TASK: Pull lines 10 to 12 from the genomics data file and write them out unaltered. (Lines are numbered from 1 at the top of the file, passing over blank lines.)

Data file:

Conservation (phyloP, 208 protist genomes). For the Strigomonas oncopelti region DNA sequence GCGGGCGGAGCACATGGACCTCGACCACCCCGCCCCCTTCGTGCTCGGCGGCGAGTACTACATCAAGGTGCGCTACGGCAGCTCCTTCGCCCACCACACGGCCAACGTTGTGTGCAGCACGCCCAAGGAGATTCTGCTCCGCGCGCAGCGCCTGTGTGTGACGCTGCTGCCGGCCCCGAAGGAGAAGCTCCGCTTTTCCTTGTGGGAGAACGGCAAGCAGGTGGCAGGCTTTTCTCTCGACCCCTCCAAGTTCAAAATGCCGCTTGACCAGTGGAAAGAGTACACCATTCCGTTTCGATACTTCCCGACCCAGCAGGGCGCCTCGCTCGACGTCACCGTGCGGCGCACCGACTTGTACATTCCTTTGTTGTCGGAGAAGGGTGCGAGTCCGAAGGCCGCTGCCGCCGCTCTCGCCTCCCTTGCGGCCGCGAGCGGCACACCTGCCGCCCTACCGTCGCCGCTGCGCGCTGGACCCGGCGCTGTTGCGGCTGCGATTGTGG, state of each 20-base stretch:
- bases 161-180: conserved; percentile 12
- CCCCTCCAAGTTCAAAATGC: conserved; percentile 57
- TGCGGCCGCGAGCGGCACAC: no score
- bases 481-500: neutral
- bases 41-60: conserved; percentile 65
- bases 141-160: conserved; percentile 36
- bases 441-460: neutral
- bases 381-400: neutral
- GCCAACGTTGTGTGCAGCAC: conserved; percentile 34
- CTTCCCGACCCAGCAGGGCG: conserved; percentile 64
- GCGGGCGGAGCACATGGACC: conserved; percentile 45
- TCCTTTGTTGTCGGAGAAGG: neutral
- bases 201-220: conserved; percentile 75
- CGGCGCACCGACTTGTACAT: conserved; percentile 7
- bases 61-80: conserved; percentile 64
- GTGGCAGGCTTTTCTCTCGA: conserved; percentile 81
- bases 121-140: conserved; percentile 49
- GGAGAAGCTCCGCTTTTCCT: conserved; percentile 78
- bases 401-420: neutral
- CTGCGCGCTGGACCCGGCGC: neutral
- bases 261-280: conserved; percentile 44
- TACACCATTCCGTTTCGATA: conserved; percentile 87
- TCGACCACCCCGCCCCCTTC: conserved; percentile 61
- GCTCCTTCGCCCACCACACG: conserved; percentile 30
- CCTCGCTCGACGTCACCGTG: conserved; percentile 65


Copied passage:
- GCCAACGTTGTGTGCAGCAC: conserved; percentile 34
- CTTCCCGACCCAGCAGGGCG: conserved; percentile 64
- GCGGGCGGAGCACATGGACC: conserved; percentile 45